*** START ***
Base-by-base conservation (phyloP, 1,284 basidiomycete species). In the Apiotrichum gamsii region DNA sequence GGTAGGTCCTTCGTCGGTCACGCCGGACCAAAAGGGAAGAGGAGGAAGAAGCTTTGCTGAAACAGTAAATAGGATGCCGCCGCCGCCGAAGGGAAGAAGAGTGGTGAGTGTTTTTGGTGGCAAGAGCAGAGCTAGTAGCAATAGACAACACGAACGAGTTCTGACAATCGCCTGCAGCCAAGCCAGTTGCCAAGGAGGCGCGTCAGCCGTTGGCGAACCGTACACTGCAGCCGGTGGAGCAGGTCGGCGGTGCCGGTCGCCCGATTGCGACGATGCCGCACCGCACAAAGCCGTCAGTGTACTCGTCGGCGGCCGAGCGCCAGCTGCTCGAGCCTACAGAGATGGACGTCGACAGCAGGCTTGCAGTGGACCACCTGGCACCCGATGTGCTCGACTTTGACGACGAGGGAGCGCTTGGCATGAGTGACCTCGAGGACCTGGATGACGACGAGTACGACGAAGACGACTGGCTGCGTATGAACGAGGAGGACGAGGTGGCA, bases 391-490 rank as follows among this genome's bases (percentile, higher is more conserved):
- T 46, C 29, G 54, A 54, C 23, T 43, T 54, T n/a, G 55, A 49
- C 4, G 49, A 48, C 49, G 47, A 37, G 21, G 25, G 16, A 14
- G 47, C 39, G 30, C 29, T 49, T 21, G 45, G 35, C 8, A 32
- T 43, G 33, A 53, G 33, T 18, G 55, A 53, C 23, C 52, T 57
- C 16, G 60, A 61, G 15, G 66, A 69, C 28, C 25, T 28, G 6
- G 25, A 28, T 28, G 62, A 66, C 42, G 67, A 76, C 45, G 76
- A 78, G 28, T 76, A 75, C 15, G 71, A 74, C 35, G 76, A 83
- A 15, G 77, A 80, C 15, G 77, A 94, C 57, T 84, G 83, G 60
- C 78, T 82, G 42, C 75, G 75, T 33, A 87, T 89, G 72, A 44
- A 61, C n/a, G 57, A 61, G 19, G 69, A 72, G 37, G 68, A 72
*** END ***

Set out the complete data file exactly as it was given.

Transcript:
Base-by-base conservation (phyloP, 1,284 basidiomycete species). In the Apiotrichum gamsii region DNA sequence GGTAGGTCCTTCGTCGGTCACGCCGGACCAAAAGGGAAGAGGAGGAAGAAGCTTTGCTGAAACAGTAAATAGGATGCCGCCGCCGCCGAAGGGAAGAAGAGTGGTGAGTGTTTTTGGTGGCAAGAGCAGAGCTAGTAGCAATAGACAACACGAACGAGTTCTGACAATCGCCTGCAGCCAAGCCAGTTGCCAAGGAGGCGCGTCAGCCGTTGGCGAACCGTACACTGCAGCCGGTGGAGCAGGTCGGCGGTGCCGGTCGCCCGATTGCGACGATGCCGCACCGCACAAAGCCGTCAGTGTACTCGTCGGCGGCCGAGCGCCAGCTGCTCGAGCCTACAGAGATGGACGTCGACAGCAGGCTTGCAGTGGACCACCTGGCACCCGATGTGCTCGACTTTGACGACGAGGGAGCGCTTGGCATGAGTGACCTCGAGGACCTGGATGACGACGAGTACGACGAAGACGACTGGCTGCGTATGAACGAGGAGGACGAGGTGGCA, bases 391-490 rank as follows among this genome's bases (percentile, higher is more conserved):
- T 46, C 29, G 54, A 54, C 23, T 43, T 54, T n/a, G 55, A 49
- C 4, G 49, A 48, C 49, G 47, A 37, G 21, G 25, G 16, A 14
- G 47, C 39, G 30, C 29, T 49, T 21, G 45, G 35, C 8, A 32
- T 43, G 33, A 53, G 33, T 18, G 55, A 53, C 23, C 52, T 57
- C 16, G 60, A 61, G 15, G 66, A 69, C 28, C 25, T 28, G 6
- G 25, A 28, T 28, G 62, A 66, C 42, G 67, A 76, C 45, G 76
- A 78, G 28, T 76, A 75, C 15, G 71, A 74, C 35, G 76, A 83
- A 15, G 77, A 80, C 15, G 77, A 94, C 57, T 84, G 83, G 60
- C 78, T 82, G 42, C 75, G 75, T 33, A 87, T 89, G 72, A 44
- A 61, C n/a, G 57, A 61, G 19, G 69, A 72, G 37, G 68, A 72